Sarah Gelfand | Staff Writer
From their porch at the Keystone, Ed Anderson and Joan Parsons can look down to the street below them where Anderson’s children, and now their grandchildren, learned to ride their bicycles, and across to the trees that Anderson, as a birder, studies with a careful eye.
Chautauqua is as much a part of Anderson and Parsons’ lives as they are a part of the Institution; this is their second season sponsoring the Scholar in Residence program, which ran from Tuesday to Thursday.
The Scholar in Residence program runs annually for members of the Bestor Society, a group of donors who make an annual gift of $3,500 or more to the Chautauqua Fund. The program extends the stay of a selected morning lecturer, who runs a three- to five-day seminar, complete with readings, at Smith Wilkes Hall.
David Gergen, the director of the Center for Public Leadership at the Harvard Kennedy School who gave a lecture at 10:45 a.m. Wednesday in the Amphitheater, was the Scholar in Residence for 2011.
Christopher Gergen, David Gergen’s son and a founding partner of a leadership company called New Mountain Ventures, presented along with his father during the Scholar in Residence program.
“The concept is to bring in someone from the lecture series who can speak in conjunction with the week’s theme and then can spend from 8:30 to 10:15 a.m. four or five days in a week going into the subjects in depth with the several hundred people who attend. It has been a wildly successful program,” Anderson said. “We quickly became aware that Christopher and David Gergen were potentially available, and we thought that would be spectacular.”
Edith Everett and her late husband, Henry, started the SIR program. Edith Everett suggested that Anderson and Parsons would be particularly suitable for the sponsorship.
“Edith said, ‘Hey Tom (Becker), why don’t you talk to Ed and Joan? I think they might be interested in sponsoring,’ and Tom said, ‘OK,’ and here we are,” Anderson said.
Anderson and Parsons both enjoyed attending the SIR series but find their current level of involvement even more rewarding.
“Well, I tell you, the rewards of sponsoring this program are the people who come up and say, ‘This has been a fabulous program and thank you so much for it,” and so you know, you feel good about it,” Ed said. “People leave and say, ‘Wow, I never knew about that,’ or, ‘Can you believe what he just said?’ That’s the joy of learning.”
For years, Anderson worked for an investment management firm in New York City, while Parsons worked at Education Testing Service in Princeton, N.J., where the two first met. They now live in La Jolla, Calif.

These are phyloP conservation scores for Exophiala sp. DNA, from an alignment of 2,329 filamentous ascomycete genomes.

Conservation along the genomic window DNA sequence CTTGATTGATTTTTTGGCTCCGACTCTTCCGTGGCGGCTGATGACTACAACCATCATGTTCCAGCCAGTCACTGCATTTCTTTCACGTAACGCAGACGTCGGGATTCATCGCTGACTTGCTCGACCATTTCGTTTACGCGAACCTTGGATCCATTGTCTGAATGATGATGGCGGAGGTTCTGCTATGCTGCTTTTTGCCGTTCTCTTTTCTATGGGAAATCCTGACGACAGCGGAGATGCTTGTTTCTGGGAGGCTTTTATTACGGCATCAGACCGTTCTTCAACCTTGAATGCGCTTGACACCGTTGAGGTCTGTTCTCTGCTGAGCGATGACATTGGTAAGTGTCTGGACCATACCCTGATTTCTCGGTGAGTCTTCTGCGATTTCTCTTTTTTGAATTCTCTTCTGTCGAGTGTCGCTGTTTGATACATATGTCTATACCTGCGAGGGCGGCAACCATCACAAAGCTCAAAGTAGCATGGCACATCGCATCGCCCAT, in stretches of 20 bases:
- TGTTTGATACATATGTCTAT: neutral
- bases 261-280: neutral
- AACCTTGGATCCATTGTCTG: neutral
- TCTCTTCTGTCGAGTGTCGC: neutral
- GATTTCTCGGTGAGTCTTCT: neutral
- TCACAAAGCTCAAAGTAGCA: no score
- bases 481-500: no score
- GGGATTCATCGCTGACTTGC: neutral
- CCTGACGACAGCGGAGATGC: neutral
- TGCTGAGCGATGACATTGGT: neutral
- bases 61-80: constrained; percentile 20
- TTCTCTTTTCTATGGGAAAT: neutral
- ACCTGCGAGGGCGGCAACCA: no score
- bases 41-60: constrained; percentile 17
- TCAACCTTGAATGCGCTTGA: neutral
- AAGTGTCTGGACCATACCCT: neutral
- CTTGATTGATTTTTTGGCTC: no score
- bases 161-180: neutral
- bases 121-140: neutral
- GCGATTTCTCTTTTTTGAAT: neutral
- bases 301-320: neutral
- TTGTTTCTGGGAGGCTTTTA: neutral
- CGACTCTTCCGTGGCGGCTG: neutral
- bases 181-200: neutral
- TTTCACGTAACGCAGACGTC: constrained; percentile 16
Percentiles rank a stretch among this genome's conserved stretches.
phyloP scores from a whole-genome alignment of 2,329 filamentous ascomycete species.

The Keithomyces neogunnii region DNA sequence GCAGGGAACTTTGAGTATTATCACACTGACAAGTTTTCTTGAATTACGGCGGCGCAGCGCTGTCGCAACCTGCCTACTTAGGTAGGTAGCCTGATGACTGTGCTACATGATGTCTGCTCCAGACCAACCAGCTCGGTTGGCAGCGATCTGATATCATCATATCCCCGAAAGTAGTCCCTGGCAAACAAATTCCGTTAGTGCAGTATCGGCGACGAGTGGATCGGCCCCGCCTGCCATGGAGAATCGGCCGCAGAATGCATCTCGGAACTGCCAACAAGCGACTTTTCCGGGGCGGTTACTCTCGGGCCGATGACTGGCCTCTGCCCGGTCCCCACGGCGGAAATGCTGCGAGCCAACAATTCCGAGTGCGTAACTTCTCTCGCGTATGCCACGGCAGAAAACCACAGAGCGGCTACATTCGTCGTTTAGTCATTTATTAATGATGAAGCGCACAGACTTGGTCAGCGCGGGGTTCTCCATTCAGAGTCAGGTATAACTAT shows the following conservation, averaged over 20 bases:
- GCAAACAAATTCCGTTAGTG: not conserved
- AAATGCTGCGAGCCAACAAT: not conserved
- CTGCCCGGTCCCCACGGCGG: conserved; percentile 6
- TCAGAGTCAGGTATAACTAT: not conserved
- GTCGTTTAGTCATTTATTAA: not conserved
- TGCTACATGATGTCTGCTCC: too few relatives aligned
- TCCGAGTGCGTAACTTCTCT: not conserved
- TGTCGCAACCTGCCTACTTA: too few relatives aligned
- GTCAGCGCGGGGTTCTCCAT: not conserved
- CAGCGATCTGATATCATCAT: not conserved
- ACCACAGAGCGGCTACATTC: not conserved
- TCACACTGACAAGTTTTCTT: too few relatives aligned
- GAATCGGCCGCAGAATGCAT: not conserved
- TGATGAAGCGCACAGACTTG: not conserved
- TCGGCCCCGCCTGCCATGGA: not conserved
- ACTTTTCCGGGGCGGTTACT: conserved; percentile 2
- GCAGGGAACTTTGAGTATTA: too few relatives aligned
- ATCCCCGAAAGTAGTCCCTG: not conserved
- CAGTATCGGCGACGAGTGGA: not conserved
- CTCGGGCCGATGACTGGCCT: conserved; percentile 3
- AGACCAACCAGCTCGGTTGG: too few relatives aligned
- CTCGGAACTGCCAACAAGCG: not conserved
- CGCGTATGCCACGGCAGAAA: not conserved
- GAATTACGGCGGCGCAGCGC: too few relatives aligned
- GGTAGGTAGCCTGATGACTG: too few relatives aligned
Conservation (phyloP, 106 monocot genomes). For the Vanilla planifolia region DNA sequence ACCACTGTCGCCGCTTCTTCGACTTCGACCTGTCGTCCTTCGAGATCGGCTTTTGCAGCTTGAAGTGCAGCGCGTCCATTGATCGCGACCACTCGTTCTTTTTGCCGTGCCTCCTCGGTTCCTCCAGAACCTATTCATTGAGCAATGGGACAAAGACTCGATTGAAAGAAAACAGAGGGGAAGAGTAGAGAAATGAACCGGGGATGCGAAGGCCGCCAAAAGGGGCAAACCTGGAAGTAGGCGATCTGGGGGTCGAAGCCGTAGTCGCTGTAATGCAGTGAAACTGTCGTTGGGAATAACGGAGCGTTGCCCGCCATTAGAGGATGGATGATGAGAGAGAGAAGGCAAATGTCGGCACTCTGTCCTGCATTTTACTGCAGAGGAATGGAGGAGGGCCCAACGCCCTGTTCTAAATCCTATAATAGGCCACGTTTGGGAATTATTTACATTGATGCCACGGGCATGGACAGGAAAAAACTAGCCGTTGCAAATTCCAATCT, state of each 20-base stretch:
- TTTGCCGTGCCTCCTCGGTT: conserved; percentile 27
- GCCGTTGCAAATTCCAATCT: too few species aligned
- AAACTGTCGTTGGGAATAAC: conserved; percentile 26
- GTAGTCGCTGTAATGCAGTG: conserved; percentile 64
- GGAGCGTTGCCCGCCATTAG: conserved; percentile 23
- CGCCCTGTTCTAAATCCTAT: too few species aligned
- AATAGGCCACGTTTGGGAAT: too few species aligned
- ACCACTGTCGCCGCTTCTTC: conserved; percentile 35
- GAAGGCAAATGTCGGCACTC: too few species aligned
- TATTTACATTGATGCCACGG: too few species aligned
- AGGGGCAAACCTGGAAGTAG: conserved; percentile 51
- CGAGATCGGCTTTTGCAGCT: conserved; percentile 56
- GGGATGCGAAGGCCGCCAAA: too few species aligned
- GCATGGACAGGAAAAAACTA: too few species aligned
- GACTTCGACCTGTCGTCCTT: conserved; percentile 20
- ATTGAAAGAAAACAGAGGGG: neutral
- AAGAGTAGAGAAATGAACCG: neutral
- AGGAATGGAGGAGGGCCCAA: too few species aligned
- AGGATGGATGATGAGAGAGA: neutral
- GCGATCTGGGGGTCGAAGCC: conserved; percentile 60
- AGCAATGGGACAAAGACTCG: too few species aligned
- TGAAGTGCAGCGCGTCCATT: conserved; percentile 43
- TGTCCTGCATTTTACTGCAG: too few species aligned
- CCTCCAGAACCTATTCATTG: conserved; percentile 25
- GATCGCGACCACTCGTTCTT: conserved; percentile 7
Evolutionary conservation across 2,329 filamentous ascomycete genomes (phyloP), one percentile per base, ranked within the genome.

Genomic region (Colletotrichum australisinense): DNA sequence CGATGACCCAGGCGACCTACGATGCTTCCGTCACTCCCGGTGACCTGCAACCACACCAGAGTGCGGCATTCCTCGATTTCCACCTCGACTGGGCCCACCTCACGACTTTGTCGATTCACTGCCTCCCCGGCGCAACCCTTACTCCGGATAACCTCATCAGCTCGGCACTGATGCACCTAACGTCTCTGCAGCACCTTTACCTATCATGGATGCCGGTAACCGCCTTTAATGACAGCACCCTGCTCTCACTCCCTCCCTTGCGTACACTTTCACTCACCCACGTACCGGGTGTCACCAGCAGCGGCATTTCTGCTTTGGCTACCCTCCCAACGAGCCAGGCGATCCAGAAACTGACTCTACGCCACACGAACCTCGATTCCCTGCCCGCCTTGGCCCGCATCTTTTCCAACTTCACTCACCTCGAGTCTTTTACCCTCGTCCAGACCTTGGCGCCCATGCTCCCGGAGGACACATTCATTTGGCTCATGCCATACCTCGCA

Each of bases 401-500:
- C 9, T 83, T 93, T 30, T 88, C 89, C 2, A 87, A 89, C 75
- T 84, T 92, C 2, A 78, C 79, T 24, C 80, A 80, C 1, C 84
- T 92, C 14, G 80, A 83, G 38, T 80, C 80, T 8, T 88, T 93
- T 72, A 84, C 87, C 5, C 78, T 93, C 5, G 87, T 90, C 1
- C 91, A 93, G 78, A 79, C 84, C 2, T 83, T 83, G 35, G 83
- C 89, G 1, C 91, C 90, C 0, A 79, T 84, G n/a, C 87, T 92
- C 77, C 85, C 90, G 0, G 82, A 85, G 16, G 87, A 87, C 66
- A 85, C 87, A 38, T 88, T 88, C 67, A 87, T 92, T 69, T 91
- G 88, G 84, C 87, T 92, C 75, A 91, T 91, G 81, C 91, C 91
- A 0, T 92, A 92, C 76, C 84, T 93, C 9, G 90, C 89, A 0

Anderson also is well versed in behavioral psychology; along with his son, he created Headspring, an online reading program rooted in behavioral psychology.
Anderson and Parsons heard about Chautauqua through Anderson’s college roommate at the University of Chicago, the late Dick Bechtolt. Their first visit to Chautauqua was in 1972.
“Chautauqua was the first place he took me when we were dating,” Parsons said.
While Anderson claimed he comes to Chautauqua for a chance to sit and read, he and Parsons are quite active around the grounds. They are particularly fond of the cultural and artistic programming and are avid supporters of the dance program.
“We are nuts about ballet,” Anderson said.
In 1988, they both were part of Chautauqua’s famous delegation to the former Soviet Union. Usually, they arrive at Chautauqua several weeks before the start of the season to attend the Road Scholar foreign affairs meetings in the Athenaeum Hotel.
Anderson and Parsons said they appreciate Chautauqua specifically because of its intellectually challenging atmosphere, which they chose to perpetuate by sponsoring the SIR program. Anderson, especially, said he relates the program back to his own education at the University of Chicago, which was rooted in constructive dialogue. He hopes that his and Parsons’ sponsorship of the SIR series helps share those pedagogical values with the community.
Anderson and Parsons said they value the role Chautauqua plays in their lives and decided to give so that others can experience the Institution in the future.
“I’m copying other people who have given to Chautauqua,” Anderson said. “Chautauqua wouldn’t be what it is without people saying, ‘This was an important part of my lives, and I want to keep it going. It’s based on the common good.”
The concern for the common good is a thread throughout Anderson and Parsons’ lives, as well as the theme for this week, and they help sustain it through their gifts to Chautauqua.